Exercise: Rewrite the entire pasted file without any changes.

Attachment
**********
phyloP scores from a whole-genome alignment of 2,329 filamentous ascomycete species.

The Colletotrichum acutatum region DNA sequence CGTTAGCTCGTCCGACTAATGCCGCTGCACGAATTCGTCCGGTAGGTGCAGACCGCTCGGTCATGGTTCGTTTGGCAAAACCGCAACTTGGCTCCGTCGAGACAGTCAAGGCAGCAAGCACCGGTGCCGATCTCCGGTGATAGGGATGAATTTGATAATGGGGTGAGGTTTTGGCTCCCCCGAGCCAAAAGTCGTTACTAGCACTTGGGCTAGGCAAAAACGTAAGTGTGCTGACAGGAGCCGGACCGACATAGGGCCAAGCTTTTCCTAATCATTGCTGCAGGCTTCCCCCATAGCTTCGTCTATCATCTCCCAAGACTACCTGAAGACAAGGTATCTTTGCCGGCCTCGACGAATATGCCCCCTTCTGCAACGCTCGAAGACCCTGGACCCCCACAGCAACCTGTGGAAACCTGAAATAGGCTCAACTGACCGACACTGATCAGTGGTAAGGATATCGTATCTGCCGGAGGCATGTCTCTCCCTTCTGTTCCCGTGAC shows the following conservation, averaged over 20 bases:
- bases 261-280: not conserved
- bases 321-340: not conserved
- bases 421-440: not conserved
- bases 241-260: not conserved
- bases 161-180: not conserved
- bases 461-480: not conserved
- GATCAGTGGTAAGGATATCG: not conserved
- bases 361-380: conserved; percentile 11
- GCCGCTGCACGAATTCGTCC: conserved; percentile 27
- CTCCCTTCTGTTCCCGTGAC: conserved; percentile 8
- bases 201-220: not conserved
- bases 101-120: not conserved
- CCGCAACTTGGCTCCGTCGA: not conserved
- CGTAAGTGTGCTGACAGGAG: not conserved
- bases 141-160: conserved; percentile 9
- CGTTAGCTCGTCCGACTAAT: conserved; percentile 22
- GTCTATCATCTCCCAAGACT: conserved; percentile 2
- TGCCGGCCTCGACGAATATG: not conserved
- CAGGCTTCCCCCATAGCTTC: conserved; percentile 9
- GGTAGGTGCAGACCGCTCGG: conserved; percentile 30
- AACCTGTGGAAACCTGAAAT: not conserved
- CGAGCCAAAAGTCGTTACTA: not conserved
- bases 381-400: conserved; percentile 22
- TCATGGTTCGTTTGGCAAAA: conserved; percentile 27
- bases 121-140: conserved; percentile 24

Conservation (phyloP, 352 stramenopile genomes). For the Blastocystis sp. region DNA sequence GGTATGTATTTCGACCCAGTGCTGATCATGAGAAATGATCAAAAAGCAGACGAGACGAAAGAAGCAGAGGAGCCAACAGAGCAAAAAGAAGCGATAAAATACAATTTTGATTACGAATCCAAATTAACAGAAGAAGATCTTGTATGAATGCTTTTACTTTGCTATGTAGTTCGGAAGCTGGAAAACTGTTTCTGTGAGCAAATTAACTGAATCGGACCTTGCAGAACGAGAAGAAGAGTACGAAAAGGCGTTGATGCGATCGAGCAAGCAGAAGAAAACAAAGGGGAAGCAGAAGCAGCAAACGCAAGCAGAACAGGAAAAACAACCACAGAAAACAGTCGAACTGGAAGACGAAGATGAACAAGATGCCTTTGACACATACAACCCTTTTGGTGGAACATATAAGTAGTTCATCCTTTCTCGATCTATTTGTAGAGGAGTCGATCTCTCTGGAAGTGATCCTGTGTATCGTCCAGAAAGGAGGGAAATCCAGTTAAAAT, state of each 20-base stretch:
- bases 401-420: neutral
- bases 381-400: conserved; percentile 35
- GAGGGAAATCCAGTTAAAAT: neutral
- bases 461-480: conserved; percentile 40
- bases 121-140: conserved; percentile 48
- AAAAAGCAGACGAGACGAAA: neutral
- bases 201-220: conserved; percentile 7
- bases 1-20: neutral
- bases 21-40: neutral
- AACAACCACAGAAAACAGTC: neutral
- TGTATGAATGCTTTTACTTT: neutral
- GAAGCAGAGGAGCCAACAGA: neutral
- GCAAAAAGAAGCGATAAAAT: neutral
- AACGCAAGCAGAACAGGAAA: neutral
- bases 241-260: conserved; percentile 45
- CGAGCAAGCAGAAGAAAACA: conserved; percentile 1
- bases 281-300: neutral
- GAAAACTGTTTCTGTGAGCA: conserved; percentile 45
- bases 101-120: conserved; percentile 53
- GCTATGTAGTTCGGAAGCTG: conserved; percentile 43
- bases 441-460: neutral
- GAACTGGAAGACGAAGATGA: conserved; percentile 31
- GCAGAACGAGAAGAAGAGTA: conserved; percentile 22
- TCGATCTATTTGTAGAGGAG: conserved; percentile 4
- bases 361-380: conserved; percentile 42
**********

phyloP scores from a whole-genome alignment of 2,329 filamentous ascomycete species.

The Colletotrichum acutatum region DNA sequence CGTTAGCTCGTCCGACTAATGCCGCTGCACGAATTCGTCCGGTAGGTGCAGACCGCTCGGTCATGGTTCGTTTGGCAAAACCGCAACTTGGCTCCGTCGAGACAGTCAAGGCAGCAAGCACCGGTGCCGATCTCCGGTGATAGGGATGAATTTGATAATGGGGTGAGGTTTTGGCTCCCCCGAGCCAAAAGTCGTTACTAGCACTTGGGCTAGGCAAAAACGTAAGTGTGCTGACAGGAGCCGGACCGACATAGGGCCAAGCTTTTCCTAATCATTGCTGCAGGCTTCCCCCATAGCTTCGTCTATCATCTCCCAAGACTACCTGAAGACAAGGTATCTTTGCCGGCCTCGACGAATATGCCCCCTTCTGCAACGCTCGAAGACCCTGGACCCCCACAGCAACCTGTGGAAACCTGAAATAGGCTCAACTGACCGACACTGATCAGTGGTAAGGATATCGTATCTGCCGGAGGCATGTCTCTCCCTTCTGTTCCCGTGAC shows the following conservation, averaged over 20 bases:
- bases 261-280: not conserved
- bases 321-340: not conserved
- bases 421-440: not conserved
- bases 241-260: not conserved
- bases 161-180: not conserved
- bases 461-480: not conserved
- GATCAGTGGTAAGGATATCG: not conserved
- bases 361-380: conserved; percentile 11
- GCCGCTGCACGAATTCGTCC: conserved; percentile 27
- CTCCCTTCTGTTCCCGTGAC: conserved; percentile 8
- bases 201-220: not conserved
- bases 101-120: not conserved
- CCGCAACTTGGCTCCGTCGA: not conserved
- CGTAAGTGTGCTGACAGGAG: not conserved
- bases 141-160: conserved; percentile 9
- CGTTAGCTCGTCCGACTAAT: conserved; percentile 22
- GTCTATCATCTCCCAAGACT: conserved; percentile 2
- TGCCGGCCTCGACGAATATG: not conserved
- CAGGCTTCCCCCATAGCTTC: conserved; percentile 9
- GGTAGGTGCAGACCGCTCGG: conserved; percentile 30
- AACCTGTGGAAACCTGAAAT: not conserved
- CGAGCCAAAAGTCGTTACTA: not conserved
- bases 381-400: conserved; percentile 22
- TCATGGTTCGTTTGGCAAAA: conserved; percentile 27
- bases 121-140: conserved; percentile 24

Conservation (phyloP, 352 stramenopile genomes). For the Blastocystis sp. region DNA sequence GGTATGTATTTCGACCCAGTGCTGATCATGAGAAATGATCAAAAAGCAGACGAGACGAAAGAAGCAGAGGAGCCAACAGAGCAAAAAGAAGCGATAAAATACAATTTTGATTACGAATCCAAATTAACAGAAGAAGATCTTGTATGAATGCTTTTACTTTGCTATGTAGTTCGGAAGCTGGAAAACTGTTTCTGTGAGCAAATTAACTGAATCGGACCTTGCAGAACGAGAAGAAGAGTACGAAAAGGCGTTGATGCGATCGAGCAAGCAGAAGAAAACAAAGGGGAAGCAGAAGCAGCAAACGCAAGCAGAACAGGAAAAACAACCACAGAAAACAGTCGAACTGGAAGACGAAGATGAACAAGATGCCTTTGACACATACAACCCTTTTGGTGGAACATATAAGTAGTTCATCCTTTCTCGATCTATTTGTAGAGGAGTCGATCTCTCTGGAAGTGATCCTGTGTATCGTCCAGAAAGGAGGGAAATCCAGTTAAAAT, state of each 20-base stretch:
- bases 401-420: neutral
- bases 381-400: conserved; percentile 35
- GAGGGAAATCCAGTTAAAAT: neutral
- bases 461-480: conserved; percentile 40
- bases 121-140: conserved; percentile 48
- AAAAAGCAGACGAGACGAAA: neutral
- bases 201-220: conserved; percentile 7
- bases 1-20: neutral
- bases 21-40: neutral
- AACAACCACAGAAAACAGTC: neutral
- TGTATGAATGCTTTTACTTT: neutral
- GAAGCAGAGGAGCCAACAGA: neutral
- GCAAAAAGAAGCGATAAAAT: neutral
- AACGCAAGCAGAACAGGAAA: neutral
- bases 241-260: conserved; percentile 45
- CGAGCAAGCAGAAGAAAACA: conserved; percentile 1
- bases 281-300: neutral
- GAAAACTGTTTCTGTGAGCA: conserved; percentile 45
- bases 101-120: conserved; percentile 53
- GCTATGTAGTTCGGAAGCTG: conserved; percentile 43
- bases 441-460: neutral
- GAACTGGAAGACGAAGATGA: conserved; percentile 31
- GCAGAACGAGAAGAAGAGTA: conserved; percentile 22
- TCGATCTATTTGTAGAGGAG: conserved; percentile 4
- bases 361-380: conserved; percentile 42